16. Requested instruction that jury were sole judges of weight and credibility of testimony, to be determined from appearance, demeanor, frankness, bias, intelligence, and interest, held properly refused where instruction given in that regard was practically in the same language and was amplified by another instruction on right to reject testimony of witness who wilfully and knowingly testified falsely.

17. Requested instructions that felonious killing proved beyond reasonable doubt is presumed to be second-degree murder and that to elevate offense to first degree murder state must prove that killing was premeditated beyond reasonable doubt and that do fendant must have benefit of reasonable doubt held sufficiently covered by instructions placing burden on state to prove guilt beyond reasonable doubt, defining reasonable doubt, citing applicable statutes and stating jury's duty thereunder.

18. Requested instruction that jury could not convict defendant alone on his confession, unless it was corroborated by other evidence tending to connect him with offense, and that corroboration is not sufficient if it merely shows commission of offense held properly refused where killing was proved absolutely outside of defendant's confession.

19. Requested instruction that jury could not convict defendant alone on his confession, unless it was corroborated by other evidence tending to connect defendant with offense, and that corroboration was not sufficient if it merely showed commission of offense held erroneous, since only slight corroborating facts are necessary to sustain conviction in addition to confessions.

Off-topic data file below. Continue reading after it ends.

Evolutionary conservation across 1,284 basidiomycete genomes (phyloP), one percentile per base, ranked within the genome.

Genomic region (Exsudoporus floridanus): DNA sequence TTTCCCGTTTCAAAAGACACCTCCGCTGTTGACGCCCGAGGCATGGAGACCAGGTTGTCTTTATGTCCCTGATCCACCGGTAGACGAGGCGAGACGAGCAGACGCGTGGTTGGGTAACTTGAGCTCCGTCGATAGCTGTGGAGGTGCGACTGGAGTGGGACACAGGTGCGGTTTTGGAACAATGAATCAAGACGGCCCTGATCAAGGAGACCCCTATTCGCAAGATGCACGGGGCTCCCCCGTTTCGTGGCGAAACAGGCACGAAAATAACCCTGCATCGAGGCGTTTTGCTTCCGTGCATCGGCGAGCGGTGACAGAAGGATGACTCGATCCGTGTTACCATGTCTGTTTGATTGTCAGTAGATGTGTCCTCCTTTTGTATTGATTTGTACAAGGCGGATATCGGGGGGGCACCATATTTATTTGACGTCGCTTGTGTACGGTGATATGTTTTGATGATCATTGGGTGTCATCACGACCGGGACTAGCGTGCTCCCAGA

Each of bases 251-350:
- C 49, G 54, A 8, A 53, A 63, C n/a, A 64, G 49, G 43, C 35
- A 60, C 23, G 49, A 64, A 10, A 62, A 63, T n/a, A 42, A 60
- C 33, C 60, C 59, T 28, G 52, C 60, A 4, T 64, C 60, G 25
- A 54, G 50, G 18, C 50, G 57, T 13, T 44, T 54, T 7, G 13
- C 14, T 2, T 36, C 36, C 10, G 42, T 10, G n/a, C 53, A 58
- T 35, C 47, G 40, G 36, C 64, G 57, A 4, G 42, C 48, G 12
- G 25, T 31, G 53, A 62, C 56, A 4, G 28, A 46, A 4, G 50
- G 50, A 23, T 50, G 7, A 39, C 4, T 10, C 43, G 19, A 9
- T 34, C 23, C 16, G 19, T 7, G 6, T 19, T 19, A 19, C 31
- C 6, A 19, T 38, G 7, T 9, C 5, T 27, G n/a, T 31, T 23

20. Refusal of requested instruction which is partly right and partly erroneous is not error.

21. Instruction that insanity is a disease which prevents a person from understanding nature of act and possible consequences, or renders him incapable of resisting temptation held not in conflict with instruction laying down test of accountability and stating that if defendant had capacity to appreciate character and comprehend consequences of his acts, he was responsible.

22. Requested instruction that temporary insanity at time of killing would be a defense, even though defendant had regained his normal mind, held properly refused, where matter was substantially covered by instructions stating that insanity is a defense and laying down standards for determination of whether defendant was insane.

23. Requested instruction that filing of information gave right to no inference that defendant was guilty and that jury must accept instructions as correct statements of applicable law held properly refused where court charged that information constituted no evidence of guilt, and that verdict should be based on evidence submitted and instructions applicable thereto and on nothing else.

24. Requested instruction in murder prosecution that in determining whether defendant should suffer punishment by death, if he should be found guilty of first degree murder, jury must form determination from all the evidence and all circumstances bearing thereon, held bad because contradictory, and because court can do no more than inform jury of its province and cannot direct or advise as to what should control them on such a question of discretion.

25. Defendant who used only six of ten peremptory challenges and whose counsel on the seventh stated that defense was satisfied with the jury held not entitled to complain that examination of jurors showed prejudice.

26. Requested instruction in murder prosecution singling out defendant as a witness held properly refused.

27. Intent to take life or mental state of having an abandoned and malignant heart is essential ingredient of second degree murder.

28. "Insanity," to relieve from legal responsibility under commonlaw rule, is lack of mental ability to distinguish between right and wrong and know and appreciate moral consequences of one's acts.